Anorexia nervosa (commonly referred to as anorexia) is an eating disorder and serious mental health problem. Someone with anorexia often has an intense fear of gaining weight and may have a distorted view of their body, thinking they’re fat even when they’re underweight.
People often think anorexia is about dieting, but it’s more complicated than that. It’s linked to low self-esteem, negative body image and many other factors.
Anyone can be affected by anorexia. While it’s more commonly reported by young women, anorexia is increasingly being reported by men and boys, women over the age of 40, and in children as young as seven.
The idea of recovery might feel difficult or scary if you’re afraid of putting on weight or worried about losing control. You might not feel ready to think about it yet. Just remember that it's possible to feel better, even if it takes you a while to get there.
What are the symptoms of anorexia?
Anorexia can affect your behaviour. You might:
- reduce your food intake or stop eating altogether
- spend a lot of time counting calories
- avoid food you think is fattening
- skip meals
- hide food or throw it away
- cut food into tiny pieces to make it less obvious you haven’t eaten much or to make it easier to swallow
- develop rules and rituals around eating, such as listing ‘good’ and ‘bad’ foods
- eat very slowly
- exercise a lot
- take pills that claim to reduce your appetite or speed up your metabolism
- make yourself sick or use laxatives
- withdraw from other people and shut yourself off from the world
With other people, you may lie about what you’ve eaten, make excuses about why you’re not eating or pretend you’ve eaten earlier. You might also lie about how much weight you’ve lost.
What causes anorexia?
There is no single cause of anorexia. It usually develops because of a combination of factors.
People with anorexia often have common traits, including:
- low self-esteem, feeling worthless or like you’re not good enough. Losing weight can start to feel like a sense of achievement or a way to feel a sense of worth
- having another mental health conditions, particularly depression, self-harm and anxiety
- finding it hard to handle stress and cope with life
- obsessive or compulsive behaviours (read our page on obsessive compulsive disorder)
Social and cultural pressure
Society places a lot of importance on body image, meaning we’re constantly told that how we look reflects our worth. This can leave us feeling ashamed if we don’t fit the model of a ‘good body’.
While these pressures don’t cause eating disorders, they can make us feel we’re not good enough or negatively affect our self-esteem. This can trigger an eating disorder in people already vulnerable to developing one.
Biological and genetic factors
Research shows there may be genetic links to anorexia. The brain chemicals that control our hunger, appetite and digestion can also make us more likely to develop anorexia. If we have too much or too little of these brain chemicals, or we’re particularly sensitive to them, our appetite and mood can be affected.
What help is available?
Living with anorexia can be incredibly difficult, but so too can the idea of recovery. If anorexia has become a big part of your identity, you might wonder who you’ll be without it. You might be afraid of not being in control of your food, or of how your body might change. It can take time to feel ready to try to recover. Think about what recovery might look like to you, and what the benefits could be. Change is possible, even if it doesn't feel like it right now.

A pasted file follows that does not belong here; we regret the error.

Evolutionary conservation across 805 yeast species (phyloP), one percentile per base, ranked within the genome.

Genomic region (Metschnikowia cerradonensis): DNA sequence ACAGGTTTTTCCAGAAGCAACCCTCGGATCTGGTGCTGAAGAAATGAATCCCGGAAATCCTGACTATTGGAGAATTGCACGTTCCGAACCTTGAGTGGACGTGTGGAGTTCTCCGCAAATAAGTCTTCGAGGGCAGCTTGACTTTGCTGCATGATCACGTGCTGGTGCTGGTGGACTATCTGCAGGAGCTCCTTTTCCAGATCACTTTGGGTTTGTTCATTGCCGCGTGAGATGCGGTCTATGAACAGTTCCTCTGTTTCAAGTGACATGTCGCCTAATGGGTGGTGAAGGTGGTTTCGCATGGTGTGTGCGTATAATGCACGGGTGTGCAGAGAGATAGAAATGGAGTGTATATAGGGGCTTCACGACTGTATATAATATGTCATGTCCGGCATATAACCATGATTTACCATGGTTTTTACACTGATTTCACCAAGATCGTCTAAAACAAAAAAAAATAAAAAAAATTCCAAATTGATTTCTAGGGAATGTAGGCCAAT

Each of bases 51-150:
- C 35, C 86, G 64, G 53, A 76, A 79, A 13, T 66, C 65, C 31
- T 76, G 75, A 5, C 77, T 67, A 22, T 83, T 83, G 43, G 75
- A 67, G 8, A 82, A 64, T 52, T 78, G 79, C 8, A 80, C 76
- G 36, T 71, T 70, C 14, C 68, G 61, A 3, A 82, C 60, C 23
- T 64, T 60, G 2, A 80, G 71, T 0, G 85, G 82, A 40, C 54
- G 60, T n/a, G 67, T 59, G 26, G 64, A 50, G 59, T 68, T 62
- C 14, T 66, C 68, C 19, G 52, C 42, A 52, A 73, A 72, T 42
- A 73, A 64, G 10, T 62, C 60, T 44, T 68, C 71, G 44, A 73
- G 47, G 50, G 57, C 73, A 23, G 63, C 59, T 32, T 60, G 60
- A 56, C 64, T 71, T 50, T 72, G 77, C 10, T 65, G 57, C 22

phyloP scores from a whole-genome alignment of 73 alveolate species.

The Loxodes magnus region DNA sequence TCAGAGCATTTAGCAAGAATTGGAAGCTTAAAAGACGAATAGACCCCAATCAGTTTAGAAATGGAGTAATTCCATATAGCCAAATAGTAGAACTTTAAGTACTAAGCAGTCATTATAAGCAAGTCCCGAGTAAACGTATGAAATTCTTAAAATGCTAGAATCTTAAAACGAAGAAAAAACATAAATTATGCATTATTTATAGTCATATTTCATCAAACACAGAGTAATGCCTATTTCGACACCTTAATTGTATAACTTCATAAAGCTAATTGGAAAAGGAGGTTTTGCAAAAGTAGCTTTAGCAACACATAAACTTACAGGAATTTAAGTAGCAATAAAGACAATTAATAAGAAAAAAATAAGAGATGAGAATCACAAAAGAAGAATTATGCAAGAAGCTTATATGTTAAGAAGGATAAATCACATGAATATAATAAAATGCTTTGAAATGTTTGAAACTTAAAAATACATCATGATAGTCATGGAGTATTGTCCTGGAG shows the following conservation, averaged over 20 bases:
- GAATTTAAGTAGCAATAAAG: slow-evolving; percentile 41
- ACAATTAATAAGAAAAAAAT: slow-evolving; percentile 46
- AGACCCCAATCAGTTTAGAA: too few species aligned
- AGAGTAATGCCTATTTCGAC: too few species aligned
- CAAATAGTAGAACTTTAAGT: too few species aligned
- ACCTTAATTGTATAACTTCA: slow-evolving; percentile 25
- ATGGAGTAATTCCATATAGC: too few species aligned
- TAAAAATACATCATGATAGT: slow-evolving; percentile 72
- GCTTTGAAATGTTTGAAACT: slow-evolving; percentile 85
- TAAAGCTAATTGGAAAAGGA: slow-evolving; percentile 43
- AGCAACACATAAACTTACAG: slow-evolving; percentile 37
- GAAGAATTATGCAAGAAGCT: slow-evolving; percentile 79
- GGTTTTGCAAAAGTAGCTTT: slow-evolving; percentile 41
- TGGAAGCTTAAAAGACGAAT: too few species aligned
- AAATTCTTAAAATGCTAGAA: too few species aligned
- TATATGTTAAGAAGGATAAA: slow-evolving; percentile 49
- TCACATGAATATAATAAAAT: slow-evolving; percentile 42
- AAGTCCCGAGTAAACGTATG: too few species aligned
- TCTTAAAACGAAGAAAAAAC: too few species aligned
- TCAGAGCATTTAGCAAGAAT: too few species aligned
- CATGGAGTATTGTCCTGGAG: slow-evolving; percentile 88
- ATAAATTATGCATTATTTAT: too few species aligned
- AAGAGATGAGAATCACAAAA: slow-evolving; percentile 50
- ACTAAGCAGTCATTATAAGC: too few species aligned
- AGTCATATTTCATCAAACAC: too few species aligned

If you think you have anorexia, start by talking to your GP. They may not be an expert in treating eating disorders, but they will be able to assess any physical symptoms and then refer you to specialist eating disorder services.
Talking therapies can help you identify the feelings and fears that triggered your anorexia and help you develop a healthier attitude towards food and your body. You may be offered:
- Cognitive analytical therapy (CAT). This looks at past experiences and events to help you understand why you think, feel and behave the way you do now. Your therapist will then help you develop new tools to cope in a healthier way
- Cognitive behavioural therapy (CBT). This focuses on identifying and changing the thoughts and beliefs that may trigger your anorexia. Your therapist will help you understand and change disordered thoughts such as ‘everyone thinks I am fat’. You may be set homework and goals around challenging any unhealthy rules you have around food.
Support for children and young people
The ‘Maudsley Approach’ is a type of therapy to help children and young people with anorexia. It involves parents taking an active role in helping to get their child’s weight to a normal level, gives control of eating choices back to the child, and then encourages them to develop a healthy independence.
You may be offered antidepressants alongside self-help or therapy to manage other conditions such as depression, anxiety or obsessive compulsive disorder (OCD). However, antidepressants shouldn’t be the only treatment you’re offered.
Most people with anorexia won’t need to go to hospital. However, if your weight is very low, you may be admitted. Your treatment could involve counselling, group and family therapy, and working with a dietician and mental health team.
Ways you can look after yourself
It’s difficult to recover from an eating disorder on your own, but there are things you can try alongside treatment and support. Beat has lots of tips for recovery, and Mind has ideas for self-care including managing relapses, changing unhealthy routines and being careful online.
You may find that support groups are useful. It can be comforting to talk to others who have had the same feelings and experiences. You could join Beat’s online support group for people with anorexia.